Previous studies have reported region-specific adaptations in muscle size of RF in response to resistance training [29], [30]. For example, Narici et al. [30] demonstrated that the extent of the muscle hypertrophy of RF induce by knee extension training for 60 days was greater in the distal region than in the proximal region. They proposed the difference in muscle activation during the resistance exercise as an explanation for the region-specific muscle hypertrophy. According to the present findings, although the contraction intensity and repetitions of knee extension exercise differ between the previous and present studies, other mechanism(s) would attribute to the nonuniform muscle hypertrophy of the RF muscle.

It is well known that muscle strain injuries occur more frequently in bi-articular muscles compared with mono-articular muscles, and that especially the RF muscle and the long head of the biceps femoris muscle have greater susceptibility for the injury among the thigh muscles [31], [32], [33]. The innervation pattern of these muscles has been proposed as a likely mechanism for their remarkable susceptibility to injury [32], [33], [34]. If we assume that the magnitude of neuromuscular activation and its variation within a muscle reflect forces of individual muscle components [35], [36], the results of the present study indicate nonuniform force distribution within the RF muscle, which may support the proposed explanation for the preferential occurrence of muscle strain injury in this muscle.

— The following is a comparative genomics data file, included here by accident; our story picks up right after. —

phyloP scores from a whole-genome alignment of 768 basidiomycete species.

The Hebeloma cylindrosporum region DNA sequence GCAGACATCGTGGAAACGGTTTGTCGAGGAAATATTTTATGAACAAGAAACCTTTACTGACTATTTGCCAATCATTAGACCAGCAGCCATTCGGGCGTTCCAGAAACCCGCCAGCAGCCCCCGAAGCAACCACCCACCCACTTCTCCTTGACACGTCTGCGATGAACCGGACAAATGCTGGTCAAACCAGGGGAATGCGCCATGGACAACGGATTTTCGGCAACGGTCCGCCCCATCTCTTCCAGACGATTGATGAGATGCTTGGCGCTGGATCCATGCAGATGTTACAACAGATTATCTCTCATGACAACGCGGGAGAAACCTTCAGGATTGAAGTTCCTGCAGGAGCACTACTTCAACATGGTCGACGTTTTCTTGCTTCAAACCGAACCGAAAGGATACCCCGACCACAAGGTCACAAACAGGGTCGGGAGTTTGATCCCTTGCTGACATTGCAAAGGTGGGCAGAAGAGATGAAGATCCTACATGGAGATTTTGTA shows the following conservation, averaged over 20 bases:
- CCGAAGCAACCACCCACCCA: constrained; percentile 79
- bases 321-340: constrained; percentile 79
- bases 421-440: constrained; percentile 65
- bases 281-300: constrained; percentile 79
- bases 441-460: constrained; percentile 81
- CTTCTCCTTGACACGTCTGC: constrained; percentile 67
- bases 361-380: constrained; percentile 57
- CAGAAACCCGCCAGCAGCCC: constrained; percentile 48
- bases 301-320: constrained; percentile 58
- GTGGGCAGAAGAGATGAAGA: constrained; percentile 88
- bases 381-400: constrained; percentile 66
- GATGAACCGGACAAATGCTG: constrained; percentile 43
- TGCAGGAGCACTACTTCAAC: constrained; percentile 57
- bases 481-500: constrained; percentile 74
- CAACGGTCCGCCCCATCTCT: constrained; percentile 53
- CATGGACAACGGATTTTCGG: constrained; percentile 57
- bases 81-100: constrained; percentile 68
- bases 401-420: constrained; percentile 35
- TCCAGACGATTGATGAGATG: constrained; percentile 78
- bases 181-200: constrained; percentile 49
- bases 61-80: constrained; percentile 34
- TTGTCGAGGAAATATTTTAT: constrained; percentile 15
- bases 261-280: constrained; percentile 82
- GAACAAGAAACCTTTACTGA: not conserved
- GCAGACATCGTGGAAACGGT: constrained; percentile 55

Despite all the precautions taken with the placement of the recording electrodes, cross-talk might have occurred as some previous studies have indicated the effect of cross-talk from other muscles on surface EMG signal of the RF muscle [37], [38]. This could constitute a potential limitation of the present results. However, miniature electrodes (3 mm diameter and 10 mm inter-electrode distance) were used in this study. Furthermore, the RMS-EMG of the vastus medialis and lateralis muscles during hip flexion tasks was slight. Therefore, we believe that the effect of the cross-talk on the results in this study was negligible, although further investigation with more direct electrophysiological approaches such as intramuscular EMG and electrical stimulation is warranted to examine the effect of cross-talk.

In conclusion, the RF muscle is activated at comparable levels along the longitudinal direction during knee extension MVC task, whereas the muscle activities are inhomogeneous within the RF muscle during hip flexion MVC, with a smaller activity in distal region compared to the middle and proximal regions. These results suggest that the central nervous system differentially controls the bi-articular RF muscle along the longitudinal direction and cannot fully activate the distal region of the muscle during hip flexion. Thus, the present findings may help in designing rehabilitation and training program for the RF muscle dysfunction due to injuries such as muscle strain.

Author Contributions

Conceived and designed the experiments: NM TW YK. Performed the experiments: NM TW. Analyzed the data: NM. Wrote the paper: NM TW YK.